Typically physical therapy begins light with basic ROM exercises with the goal to decrease pain and inflammation. Treatment will consist of a lot of manual therapy and gentle exercises. Once you achieve full and mostly pain free ROM we will start progressive strengthening.

Strengthening the muscles is crucial and research shows that this gives you the best long-term outcome! As you start to get stronger and maintain your mobility, your pain will continue to decrease if it is not already gone. Your increased strength will allow you to perform more activities and prevent flare-ups. This usually does take up to four to six weeks. Once you are mostly recovered, we can start easing you back into sports and recreation, like golf, tennis, exercise or whatever your favorite activities are. This is when we start winding down treatments and getting you back into functional strengthening, sport specific training, and whatever your goals are. In the end, we reassess everything, making sure we achieved all of your goals, that all risk factors are gone, and finalize your long-term home exercise program. Most importantly, throughout the entire process, we will be providing you with lots of our favorite topic, patient education. This includes educating you about your condition, making recommendations for posture, the amount of exercises you perform, your home or work activities, and your athletic activities.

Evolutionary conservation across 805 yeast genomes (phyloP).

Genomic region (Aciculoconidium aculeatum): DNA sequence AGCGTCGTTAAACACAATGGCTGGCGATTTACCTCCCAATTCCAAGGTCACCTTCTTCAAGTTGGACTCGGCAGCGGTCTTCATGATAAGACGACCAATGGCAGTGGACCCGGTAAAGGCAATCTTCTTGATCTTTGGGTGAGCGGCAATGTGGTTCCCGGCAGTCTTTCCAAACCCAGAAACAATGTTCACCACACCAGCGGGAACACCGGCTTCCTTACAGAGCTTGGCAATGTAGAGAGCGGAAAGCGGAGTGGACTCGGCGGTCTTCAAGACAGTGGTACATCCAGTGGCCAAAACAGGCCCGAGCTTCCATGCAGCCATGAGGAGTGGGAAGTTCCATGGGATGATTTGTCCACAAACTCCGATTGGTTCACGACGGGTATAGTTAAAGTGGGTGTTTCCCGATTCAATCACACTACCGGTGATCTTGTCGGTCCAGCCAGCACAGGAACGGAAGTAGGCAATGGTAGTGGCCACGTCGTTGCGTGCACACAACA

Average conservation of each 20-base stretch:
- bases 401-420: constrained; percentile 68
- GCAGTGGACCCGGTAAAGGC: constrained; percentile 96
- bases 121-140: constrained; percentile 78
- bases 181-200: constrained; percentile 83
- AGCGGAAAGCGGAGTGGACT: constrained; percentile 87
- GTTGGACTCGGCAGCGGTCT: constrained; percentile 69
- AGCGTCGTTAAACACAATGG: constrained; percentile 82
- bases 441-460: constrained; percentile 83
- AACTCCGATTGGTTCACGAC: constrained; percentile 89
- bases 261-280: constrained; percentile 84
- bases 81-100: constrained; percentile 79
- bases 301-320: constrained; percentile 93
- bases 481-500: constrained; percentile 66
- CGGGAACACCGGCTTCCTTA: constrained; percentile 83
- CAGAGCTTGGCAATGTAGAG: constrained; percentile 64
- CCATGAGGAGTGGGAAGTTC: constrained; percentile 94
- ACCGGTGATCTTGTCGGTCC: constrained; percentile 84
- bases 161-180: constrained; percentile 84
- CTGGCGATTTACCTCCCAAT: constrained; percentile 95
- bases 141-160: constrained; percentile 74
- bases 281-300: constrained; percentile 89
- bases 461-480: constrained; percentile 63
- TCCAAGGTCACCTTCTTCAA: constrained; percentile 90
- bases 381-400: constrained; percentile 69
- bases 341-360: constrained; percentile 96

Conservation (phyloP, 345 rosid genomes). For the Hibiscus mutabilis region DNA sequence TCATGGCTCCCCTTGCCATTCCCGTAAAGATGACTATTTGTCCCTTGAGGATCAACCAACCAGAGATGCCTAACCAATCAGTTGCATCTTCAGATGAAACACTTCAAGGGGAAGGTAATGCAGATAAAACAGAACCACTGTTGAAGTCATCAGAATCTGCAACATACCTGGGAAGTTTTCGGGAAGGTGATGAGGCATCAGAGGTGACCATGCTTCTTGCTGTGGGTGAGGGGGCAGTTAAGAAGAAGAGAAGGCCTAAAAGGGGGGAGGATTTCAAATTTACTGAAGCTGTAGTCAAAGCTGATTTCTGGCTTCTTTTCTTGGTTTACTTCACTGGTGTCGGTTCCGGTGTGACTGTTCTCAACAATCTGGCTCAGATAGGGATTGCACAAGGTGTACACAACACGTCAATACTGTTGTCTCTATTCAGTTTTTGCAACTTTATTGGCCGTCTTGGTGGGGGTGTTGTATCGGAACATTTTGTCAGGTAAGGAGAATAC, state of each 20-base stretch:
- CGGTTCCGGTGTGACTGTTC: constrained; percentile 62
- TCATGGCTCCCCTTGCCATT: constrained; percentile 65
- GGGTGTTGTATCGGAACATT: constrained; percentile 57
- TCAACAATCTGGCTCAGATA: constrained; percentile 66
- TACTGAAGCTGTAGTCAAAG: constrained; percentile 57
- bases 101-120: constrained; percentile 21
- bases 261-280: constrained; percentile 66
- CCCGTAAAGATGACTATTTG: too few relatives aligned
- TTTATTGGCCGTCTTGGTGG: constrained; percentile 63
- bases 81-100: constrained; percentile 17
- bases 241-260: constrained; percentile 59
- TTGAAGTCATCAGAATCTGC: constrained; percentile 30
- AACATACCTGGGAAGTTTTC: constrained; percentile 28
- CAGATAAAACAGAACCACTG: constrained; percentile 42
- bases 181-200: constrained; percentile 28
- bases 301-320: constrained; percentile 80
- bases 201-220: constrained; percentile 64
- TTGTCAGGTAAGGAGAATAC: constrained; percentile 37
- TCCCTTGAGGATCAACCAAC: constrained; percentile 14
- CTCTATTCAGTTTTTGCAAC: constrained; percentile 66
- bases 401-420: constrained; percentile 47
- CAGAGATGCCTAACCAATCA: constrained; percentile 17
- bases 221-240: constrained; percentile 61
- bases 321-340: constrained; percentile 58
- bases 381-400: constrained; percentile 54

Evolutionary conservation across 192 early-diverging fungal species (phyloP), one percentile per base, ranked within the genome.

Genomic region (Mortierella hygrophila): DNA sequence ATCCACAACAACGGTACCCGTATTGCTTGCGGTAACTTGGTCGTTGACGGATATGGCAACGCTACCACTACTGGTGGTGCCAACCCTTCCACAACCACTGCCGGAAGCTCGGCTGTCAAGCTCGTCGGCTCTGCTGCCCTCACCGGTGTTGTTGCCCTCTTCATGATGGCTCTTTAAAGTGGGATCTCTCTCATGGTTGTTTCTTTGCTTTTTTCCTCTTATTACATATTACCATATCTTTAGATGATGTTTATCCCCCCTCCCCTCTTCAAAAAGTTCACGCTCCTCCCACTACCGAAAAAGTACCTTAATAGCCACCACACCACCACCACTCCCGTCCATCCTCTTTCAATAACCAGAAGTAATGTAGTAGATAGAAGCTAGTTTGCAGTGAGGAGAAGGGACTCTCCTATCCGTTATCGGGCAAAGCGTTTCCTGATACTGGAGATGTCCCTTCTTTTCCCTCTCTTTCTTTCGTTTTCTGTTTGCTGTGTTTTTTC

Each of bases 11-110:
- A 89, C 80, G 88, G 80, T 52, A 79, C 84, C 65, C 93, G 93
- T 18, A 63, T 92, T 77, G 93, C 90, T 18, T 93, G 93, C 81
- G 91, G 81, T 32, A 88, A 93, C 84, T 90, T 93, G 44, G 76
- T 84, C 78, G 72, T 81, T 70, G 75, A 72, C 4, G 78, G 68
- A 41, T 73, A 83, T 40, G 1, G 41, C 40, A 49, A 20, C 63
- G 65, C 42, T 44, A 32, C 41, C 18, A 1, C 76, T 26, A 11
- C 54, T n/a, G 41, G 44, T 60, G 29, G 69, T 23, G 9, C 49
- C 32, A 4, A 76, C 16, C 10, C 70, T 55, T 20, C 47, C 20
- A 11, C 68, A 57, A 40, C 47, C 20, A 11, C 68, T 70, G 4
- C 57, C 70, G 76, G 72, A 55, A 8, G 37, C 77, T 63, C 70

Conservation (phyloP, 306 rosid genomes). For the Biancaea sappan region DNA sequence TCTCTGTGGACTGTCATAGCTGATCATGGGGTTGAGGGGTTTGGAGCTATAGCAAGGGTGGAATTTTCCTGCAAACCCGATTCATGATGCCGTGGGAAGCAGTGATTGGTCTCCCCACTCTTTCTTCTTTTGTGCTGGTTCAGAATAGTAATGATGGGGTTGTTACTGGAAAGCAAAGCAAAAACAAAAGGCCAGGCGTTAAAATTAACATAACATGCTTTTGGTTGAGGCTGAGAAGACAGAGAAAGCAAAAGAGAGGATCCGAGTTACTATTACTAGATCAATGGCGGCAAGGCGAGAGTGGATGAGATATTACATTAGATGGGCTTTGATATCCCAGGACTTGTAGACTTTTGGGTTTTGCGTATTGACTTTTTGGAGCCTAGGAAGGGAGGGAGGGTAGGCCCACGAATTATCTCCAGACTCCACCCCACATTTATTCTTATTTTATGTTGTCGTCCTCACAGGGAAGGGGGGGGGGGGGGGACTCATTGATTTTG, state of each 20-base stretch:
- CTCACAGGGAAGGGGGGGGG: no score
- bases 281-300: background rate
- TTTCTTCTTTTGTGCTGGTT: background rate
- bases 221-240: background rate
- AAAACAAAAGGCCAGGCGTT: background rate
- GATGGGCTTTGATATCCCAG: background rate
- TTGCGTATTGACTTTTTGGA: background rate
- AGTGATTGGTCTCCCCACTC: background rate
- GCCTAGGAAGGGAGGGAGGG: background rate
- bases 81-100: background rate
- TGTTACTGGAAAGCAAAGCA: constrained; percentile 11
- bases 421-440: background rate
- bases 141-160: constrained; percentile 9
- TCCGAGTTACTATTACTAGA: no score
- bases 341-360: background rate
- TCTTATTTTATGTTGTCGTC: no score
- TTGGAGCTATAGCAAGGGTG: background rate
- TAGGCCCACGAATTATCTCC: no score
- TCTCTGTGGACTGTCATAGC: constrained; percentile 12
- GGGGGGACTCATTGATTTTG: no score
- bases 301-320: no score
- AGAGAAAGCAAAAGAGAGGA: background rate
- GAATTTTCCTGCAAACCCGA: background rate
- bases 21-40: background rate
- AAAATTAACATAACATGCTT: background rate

Lastly, it’s important to remember that we see this diagnosis often, but each person is different, with different biomechanics and different stresses. When treating someone with any diagnosis, it’s important to treat the person, not the injury. Physical Therapy is so much more successful when we treat you, educate you, help you understand what’s happening, listen to your goals, and include you and your specific needs in the plan of care. No matter where you go, make sure the therapist listens to your needs. Are you looking to get back to exercising? Return to playing ball with your son or grandson? Return to performing a specific exercise like pull ups? At Prime Orthopedic Rehabilitation, we reserve an hour to sit with you one on one, to ensure that we can offer you the best chance at success.

Here at Prime, we’ve got your back … and your shoulder;).

Prime Orthopedic Rehabilitation

111 Dean Dr,

Tenafly, NJ 07670

(201) 503-7173